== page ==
Get under the surface of your characters’ feelings with actions

Here's a quick editing tip in time for Valentine's Day – show actions to emphasise feelings.

‘Seemed to be’ and ‘felt like’ are two words that are often redundant or shortcuts in the place of describing what’d going on more deeply. Take this example:

She seemed to be ignoring me. I felt like I was dying inside.

You can cut it down to this:

She ignored me. I way dying inside.

The problem here is that we’re describing someone else’s internal thought processes – that of actively ignoring someone. So should we put ‘seemed’ back in or describe the evidence the narrator is using to make this assumption? Plus we’re only scratching the surface on how the protagonist feels. Maybe the best way would be to describe the actions and let the reader decide for themselves:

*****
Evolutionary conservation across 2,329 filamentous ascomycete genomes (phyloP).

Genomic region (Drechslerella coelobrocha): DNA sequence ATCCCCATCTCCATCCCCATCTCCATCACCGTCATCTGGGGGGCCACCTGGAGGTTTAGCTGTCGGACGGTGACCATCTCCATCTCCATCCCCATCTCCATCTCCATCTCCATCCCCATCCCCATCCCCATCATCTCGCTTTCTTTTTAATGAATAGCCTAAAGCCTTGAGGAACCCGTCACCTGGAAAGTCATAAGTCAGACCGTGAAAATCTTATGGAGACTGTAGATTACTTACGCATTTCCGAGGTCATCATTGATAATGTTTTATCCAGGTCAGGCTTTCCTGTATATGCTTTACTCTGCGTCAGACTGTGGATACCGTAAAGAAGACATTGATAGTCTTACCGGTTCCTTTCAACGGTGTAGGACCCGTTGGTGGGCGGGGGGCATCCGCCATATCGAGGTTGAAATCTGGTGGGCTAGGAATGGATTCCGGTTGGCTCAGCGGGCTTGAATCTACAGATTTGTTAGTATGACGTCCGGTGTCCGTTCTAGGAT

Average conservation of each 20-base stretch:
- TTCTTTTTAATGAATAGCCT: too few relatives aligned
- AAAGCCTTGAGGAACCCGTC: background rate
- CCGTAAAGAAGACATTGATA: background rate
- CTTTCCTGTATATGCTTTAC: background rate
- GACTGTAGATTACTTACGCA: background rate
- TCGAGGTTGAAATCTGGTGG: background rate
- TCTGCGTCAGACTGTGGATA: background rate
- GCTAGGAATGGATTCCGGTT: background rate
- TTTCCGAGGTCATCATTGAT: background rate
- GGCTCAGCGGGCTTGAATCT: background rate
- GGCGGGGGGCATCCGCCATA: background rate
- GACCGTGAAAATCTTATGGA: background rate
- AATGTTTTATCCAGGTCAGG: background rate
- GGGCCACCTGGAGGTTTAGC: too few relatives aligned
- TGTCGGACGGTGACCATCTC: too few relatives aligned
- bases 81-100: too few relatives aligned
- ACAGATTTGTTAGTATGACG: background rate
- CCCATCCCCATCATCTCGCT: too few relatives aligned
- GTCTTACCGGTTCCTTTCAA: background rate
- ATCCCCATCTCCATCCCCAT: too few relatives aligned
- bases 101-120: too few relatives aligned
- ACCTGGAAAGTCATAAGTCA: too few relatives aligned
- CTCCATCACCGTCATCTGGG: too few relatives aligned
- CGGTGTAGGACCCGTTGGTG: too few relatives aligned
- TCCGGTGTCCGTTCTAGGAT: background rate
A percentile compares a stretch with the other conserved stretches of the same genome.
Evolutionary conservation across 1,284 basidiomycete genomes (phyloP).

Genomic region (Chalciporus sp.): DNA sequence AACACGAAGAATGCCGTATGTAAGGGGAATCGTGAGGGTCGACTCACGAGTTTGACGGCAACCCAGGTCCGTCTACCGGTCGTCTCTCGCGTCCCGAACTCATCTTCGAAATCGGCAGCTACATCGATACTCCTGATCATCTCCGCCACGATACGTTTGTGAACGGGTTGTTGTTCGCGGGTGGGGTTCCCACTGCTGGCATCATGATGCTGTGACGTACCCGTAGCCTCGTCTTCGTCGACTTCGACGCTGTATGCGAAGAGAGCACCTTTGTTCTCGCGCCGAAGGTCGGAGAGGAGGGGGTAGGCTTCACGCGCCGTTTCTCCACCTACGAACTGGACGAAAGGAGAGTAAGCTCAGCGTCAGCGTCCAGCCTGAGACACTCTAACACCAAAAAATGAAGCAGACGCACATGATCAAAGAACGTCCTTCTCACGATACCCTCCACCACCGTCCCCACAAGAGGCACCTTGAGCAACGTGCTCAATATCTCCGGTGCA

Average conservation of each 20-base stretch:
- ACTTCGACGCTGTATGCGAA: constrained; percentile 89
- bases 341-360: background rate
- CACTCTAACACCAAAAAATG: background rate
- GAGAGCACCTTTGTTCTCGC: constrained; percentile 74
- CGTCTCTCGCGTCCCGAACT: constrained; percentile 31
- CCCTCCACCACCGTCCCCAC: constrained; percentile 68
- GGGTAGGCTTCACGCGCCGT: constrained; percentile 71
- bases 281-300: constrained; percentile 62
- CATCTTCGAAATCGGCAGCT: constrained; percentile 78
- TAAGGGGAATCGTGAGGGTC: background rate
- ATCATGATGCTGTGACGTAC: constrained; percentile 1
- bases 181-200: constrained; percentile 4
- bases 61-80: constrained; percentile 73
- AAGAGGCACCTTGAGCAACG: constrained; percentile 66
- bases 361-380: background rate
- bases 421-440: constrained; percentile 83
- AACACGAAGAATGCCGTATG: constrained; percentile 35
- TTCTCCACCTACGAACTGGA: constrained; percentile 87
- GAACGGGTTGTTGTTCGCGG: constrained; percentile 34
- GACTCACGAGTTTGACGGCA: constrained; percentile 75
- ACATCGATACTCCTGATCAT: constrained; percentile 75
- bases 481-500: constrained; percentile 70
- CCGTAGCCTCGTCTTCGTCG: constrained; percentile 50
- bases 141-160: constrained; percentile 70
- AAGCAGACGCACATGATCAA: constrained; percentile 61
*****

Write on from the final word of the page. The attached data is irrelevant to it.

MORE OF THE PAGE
She walked straight past as if her eyes were fixed on a future without me. Turning to her friend, she tossed her head with horrific laughter at some joke. Whether or not the joke was on me, I presumed the display was for my benefit. I hid behind my folder and shrank an inch for every step she took away from me. I hoped that before she disappeared through the gate, she’d turn and give me the briefest glance but she didn’t. I stumbled away to lay on a sofa and, with any luck, die of heartbreak before tea.

About Matthew

Matt likes writing, fancy chairs and procrastination.